The Paleogene ( or ; also spelled Palaeogene or Palæogene; informally Lower Tertiary) is a geologic period and system that began ended and comprises the first part of the Cenozoic Era.〔Formerly the period covered by the Paleogene was called the first part of the Tertiary, whose usage is no longer official. ("Whatever happened to the Tertiary and Quaternary?" )〕 Lasting 43 million years, the Paleogene is most notable as being the time in which mammals evolved from relatively small, simple forms into a large group of diverse animals in the wake of the Cretaceous–Paleogene extinction event that ended the preceding Cretaceous Period.〔Robert W. Meredith, Jan E. Janecka, John Gatesy, Oliver A. Ryder, Colleen A. Fisher, Emma C. Teeling, Alisha Goodbla, Eduardo Eizirik, Taiz L. L. Simão, Tanja Stadler, Daniel L. Rabosky, Rodney L. Honeycutt, John J. Flynn, Colleen M. Ingram, Cynthia Steiner, Tiffani L. Williams, Terence J. Robinson, Angela Burk-Herrick, Michael Westerman, Nadia A. Ayoub, Mark S. Springer, William J. Murphy. 2011. Impacts of the Cretaceous Terrestrial Revolution and KPg extinction on mammal diversification. Science 334:521-524.〕
This period consists of the Paleocene, Eocene, and Oligocene Epochs. The end of the Paleocene (55.5/54.8 Mya) was marked by one of the most significant periods of global change during the Cenozoic, the Paleocene–Eocene Thermal Maximum, which upset oceanic and atmospheric circulation and led to the extinction of numerous deep-sea benthic foraminifera and on land, a major turnover in mammals. The Paleogene follows the Cretaceous Period and is followed by the Miocene Epoch of the Neogene Period. The terms 'Paleogene System' (formal) and 'lower Tertiary System' (informal) are applied to the rocks deposited during the 'Paleogene Period'. The somewhat confusing terminology seems to be due to attempts to deal with the comparatively fine subdivisions of time possible in the relatively recent geologic past, when more information is preserved. By dividing the Tertiary Period into two periods instead of directly into five epochs, the periods are more closely comparable to the duration of 'periods' in the Mesozoic and Paleozoic Eras.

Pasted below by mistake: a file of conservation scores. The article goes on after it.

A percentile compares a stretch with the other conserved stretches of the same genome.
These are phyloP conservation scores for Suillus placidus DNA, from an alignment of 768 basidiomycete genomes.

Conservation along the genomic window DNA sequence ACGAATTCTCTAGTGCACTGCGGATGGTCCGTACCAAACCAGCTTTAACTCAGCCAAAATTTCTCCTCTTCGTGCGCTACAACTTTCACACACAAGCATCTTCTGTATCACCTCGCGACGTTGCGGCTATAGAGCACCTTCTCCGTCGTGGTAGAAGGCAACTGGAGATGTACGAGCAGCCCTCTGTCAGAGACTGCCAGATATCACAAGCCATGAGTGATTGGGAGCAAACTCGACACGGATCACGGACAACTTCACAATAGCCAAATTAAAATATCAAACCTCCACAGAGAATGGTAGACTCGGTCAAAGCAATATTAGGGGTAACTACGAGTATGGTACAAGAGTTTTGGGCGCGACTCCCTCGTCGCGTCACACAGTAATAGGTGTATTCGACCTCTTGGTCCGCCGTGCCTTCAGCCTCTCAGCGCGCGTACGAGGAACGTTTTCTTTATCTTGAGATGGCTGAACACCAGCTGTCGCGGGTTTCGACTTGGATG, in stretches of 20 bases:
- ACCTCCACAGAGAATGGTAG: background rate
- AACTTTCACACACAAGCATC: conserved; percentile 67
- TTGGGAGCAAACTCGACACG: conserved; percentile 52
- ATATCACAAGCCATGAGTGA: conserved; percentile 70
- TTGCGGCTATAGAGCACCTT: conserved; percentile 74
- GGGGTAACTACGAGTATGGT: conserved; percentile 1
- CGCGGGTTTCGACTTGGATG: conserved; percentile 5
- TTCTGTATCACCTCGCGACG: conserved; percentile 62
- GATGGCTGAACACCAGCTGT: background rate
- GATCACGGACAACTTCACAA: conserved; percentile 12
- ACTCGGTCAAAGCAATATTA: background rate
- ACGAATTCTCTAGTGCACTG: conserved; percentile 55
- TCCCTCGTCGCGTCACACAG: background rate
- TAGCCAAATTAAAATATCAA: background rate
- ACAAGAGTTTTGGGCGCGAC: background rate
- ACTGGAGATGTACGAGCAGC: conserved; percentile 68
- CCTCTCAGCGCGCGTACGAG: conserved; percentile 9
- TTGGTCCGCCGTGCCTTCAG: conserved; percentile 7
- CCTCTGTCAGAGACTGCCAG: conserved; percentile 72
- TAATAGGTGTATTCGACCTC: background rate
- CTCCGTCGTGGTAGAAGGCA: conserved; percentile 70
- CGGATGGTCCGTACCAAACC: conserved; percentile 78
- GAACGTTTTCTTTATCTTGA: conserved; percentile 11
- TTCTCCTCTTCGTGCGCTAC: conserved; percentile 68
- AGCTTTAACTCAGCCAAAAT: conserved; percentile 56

==Climate and geography==
The global climate during the Paleogene departed from the hot and humid conditions of the late Mesozoic era and began a cooling and drying trend which, although having been periodically disrupted by warm periods such as the Paleocene–Eocene Thermal Maximum, persists today. The trend was partly caused by the formation of the Antarctic Circumpolar Current, which significantly cooled oceanic water temperatures.
The continents during the Paleogene continued to drift closer to their current positions. India was in the process of colliding with Asia, subsequently forming the Himalayas. The Atlantic Ocean continued to widen by a few centimeters each year. Africa was moving north to meet with Europe and form the Mediterranean, while South America was moving closer to North America (they would later connect via the Isthmus of Panama). Inland seas retreated from North America early in the period. Australia had also separated from Antarctica and was drifting towards Southeast Asia.
抄文引用元・出典: フリー百科事典『 ウィキペディア（Wikipedia）』
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